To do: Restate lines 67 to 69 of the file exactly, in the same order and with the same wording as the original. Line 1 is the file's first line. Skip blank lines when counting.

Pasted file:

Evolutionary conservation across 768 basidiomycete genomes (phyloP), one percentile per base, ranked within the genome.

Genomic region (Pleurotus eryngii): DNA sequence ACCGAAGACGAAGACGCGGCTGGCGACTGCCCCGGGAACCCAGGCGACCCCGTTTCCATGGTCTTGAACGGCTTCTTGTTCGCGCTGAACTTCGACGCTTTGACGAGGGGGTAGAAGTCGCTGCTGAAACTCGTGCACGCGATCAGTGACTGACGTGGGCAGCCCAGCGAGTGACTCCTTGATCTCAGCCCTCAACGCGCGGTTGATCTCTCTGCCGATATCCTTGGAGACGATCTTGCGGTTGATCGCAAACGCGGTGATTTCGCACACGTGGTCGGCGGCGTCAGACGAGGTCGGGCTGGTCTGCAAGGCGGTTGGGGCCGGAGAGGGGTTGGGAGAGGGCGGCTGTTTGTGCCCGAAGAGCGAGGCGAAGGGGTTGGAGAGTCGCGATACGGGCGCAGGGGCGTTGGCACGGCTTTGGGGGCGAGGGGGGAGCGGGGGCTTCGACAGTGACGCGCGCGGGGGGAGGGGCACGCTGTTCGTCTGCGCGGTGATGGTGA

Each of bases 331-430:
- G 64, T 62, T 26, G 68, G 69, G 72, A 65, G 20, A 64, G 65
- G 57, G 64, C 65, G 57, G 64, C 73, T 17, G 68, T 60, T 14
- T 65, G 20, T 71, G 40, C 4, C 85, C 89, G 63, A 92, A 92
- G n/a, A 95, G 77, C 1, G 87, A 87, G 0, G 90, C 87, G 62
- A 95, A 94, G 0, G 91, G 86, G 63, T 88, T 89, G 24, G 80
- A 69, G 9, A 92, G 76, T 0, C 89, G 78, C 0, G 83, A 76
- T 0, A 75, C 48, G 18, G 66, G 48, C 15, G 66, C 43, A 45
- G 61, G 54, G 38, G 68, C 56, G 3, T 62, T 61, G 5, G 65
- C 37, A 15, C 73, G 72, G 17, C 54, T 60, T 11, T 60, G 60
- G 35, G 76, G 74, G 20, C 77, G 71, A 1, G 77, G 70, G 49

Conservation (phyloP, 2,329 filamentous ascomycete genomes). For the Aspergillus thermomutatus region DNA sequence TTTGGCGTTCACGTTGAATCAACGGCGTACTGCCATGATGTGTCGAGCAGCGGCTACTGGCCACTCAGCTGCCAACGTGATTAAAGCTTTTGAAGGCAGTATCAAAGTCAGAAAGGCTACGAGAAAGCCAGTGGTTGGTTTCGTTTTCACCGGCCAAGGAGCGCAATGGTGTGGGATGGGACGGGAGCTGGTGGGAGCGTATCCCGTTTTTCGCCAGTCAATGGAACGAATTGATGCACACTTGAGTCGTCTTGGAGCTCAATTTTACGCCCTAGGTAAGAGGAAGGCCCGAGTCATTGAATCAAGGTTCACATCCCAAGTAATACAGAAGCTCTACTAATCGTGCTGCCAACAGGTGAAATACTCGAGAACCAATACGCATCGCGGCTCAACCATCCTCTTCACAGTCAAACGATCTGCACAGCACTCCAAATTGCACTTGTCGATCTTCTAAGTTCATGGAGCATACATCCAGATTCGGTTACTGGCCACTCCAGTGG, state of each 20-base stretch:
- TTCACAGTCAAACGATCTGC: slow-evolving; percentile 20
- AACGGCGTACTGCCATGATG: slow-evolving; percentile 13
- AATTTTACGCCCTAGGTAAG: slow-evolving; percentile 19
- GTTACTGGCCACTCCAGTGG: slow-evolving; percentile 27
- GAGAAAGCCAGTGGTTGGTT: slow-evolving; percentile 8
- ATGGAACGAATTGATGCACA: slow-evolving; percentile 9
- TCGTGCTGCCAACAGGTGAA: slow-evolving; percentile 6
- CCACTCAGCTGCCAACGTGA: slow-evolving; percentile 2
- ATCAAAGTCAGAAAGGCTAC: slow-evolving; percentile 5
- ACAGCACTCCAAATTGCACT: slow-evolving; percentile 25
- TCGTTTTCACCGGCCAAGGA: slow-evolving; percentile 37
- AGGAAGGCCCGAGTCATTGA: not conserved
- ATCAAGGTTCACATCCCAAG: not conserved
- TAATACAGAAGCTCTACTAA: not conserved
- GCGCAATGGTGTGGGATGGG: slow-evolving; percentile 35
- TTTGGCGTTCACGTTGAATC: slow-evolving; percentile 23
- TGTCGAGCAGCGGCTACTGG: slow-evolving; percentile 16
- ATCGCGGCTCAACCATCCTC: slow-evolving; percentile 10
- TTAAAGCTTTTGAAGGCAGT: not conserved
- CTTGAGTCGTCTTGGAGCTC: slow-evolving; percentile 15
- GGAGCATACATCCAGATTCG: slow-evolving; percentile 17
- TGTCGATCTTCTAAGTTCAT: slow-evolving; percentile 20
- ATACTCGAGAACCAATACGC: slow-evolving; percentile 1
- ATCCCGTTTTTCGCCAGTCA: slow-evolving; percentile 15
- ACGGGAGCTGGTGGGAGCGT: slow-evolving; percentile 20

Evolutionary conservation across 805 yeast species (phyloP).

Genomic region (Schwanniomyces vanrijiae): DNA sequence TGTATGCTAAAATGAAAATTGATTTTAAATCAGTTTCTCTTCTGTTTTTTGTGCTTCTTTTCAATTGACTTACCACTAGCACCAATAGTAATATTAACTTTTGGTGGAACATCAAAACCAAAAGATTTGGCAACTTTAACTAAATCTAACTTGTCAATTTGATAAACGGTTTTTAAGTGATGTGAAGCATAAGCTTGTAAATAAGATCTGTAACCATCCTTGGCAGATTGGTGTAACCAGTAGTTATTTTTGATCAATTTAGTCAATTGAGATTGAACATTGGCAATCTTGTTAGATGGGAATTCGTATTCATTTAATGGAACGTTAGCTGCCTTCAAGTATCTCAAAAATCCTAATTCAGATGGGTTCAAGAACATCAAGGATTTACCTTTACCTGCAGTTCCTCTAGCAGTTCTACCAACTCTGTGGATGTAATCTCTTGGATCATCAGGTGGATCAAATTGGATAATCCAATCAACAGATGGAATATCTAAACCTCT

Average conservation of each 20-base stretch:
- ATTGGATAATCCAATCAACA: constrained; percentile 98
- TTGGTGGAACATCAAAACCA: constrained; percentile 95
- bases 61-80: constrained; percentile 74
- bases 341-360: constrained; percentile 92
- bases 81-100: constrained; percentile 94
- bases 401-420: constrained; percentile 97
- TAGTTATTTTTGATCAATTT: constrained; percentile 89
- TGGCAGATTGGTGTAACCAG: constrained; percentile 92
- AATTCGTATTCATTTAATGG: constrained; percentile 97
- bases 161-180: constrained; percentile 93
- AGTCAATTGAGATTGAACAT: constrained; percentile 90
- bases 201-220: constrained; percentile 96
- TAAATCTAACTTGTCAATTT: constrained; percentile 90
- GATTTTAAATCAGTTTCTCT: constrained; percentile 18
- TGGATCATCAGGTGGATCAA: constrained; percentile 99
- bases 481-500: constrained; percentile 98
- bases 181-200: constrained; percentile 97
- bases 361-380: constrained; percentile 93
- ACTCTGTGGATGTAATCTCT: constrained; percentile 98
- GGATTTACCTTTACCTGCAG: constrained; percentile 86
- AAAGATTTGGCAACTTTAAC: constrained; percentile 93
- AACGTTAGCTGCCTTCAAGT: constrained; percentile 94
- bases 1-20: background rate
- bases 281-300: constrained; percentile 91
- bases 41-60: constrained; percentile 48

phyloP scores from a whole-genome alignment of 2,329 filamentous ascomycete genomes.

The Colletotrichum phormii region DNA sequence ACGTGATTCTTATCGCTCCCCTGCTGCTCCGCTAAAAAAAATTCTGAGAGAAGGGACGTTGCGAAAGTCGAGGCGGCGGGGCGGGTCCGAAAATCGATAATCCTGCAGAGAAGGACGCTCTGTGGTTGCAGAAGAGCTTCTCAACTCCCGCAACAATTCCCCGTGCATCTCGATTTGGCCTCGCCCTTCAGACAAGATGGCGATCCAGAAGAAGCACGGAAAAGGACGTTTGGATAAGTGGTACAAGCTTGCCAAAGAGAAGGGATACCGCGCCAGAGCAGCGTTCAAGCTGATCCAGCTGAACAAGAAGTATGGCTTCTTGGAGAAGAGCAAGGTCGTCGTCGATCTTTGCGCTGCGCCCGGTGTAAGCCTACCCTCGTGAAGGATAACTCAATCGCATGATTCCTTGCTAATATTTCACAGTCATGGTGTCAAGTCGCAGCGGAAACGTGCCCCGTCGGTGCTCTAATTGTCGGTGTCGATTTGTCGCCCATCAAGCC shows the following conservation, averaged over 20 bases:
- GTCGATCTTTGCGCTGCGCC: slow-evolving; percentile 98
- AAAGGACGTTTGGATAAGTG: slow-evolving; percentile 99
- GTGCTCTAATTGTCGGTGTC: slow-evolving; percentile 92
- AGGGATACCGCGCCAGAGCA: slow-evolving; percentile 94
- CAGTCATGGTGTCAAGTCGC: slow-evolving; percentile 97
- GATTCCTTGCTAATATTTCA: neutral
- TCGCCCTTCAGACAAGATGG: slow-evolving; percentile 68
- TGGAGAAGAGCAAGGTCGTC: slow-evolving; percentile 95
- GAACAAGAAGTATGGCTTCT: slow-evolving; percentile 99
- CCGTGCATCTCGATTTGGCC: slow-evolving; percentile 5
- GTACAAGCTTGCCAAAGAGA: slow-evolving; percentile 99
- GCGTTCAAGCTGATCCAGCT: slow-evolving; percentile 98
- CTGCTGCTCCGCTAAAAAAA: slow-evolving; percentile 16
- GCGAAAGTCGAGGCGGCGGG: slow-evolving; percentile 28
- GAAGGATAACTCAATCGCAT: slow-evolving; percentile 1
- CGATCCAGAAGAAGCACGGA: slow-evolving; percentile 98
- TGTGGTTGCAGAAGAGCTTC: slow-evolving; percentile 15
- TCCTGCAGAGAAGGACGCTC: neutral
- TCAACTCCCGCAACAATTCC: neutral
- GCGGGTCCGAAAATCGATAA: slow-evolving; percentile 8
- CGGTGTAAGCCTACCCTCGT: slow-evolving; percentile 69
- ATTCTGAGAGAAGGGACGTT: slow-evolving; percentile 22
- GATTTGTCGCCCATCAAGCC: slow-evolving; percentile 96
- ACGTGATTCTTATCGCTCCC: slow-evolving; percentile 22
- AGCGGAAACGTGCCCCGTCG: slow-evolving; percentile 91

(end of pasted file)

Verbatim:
- bases 41-60: constrained; percentile 48

phyloP scores from a whole-genome alignment of 2,329 filamentous ascomycete genomes.

The Colletotrichum phormii region DNA sequence ACGTGATTCTTATCGCTCCCCTGCTGCTCCGCTAAAAAAAATTCTGAGAGAAGGGACGTTGCGAAAGTCGAGGCGGCGGGGCGGGTCCGAAAATCGATAATCCTGCAGAGAAGGACGCTCTGTGGTTGCAGAAGAGCTTCTCAACTCCCGCAACAATTCCCCGTGCATCTCGATTTGGCCTCGCCCTTCAGACAAGATGGCGATCCAGAAGAAGCACGGAAAAGGACGTTTGGATAAGTGGTACAAGCTTGCCAAAGAGAAGGGATACCGCGCCAGAGCAGCGTTCAAGCTGATCCAGCTGAACAAGAAGTATGGCTTCTTGGAGAAGAGCAAGGTCGTCGTCGATCTTTGCGCTGCGCCCGGTGTAAGCCTACCCTCGTGAAGGATAACTCAATCGCATGATTCCTTGCTAATATTTCACAGTCATGGTGTCAAGTCGCAGCGGAAACGTGCCCCGTCGGTGCTCTAATTGTCGGTGTCGATTTGTCGCCCATCAAGCC shows the following conservation, averaged over 20 bases: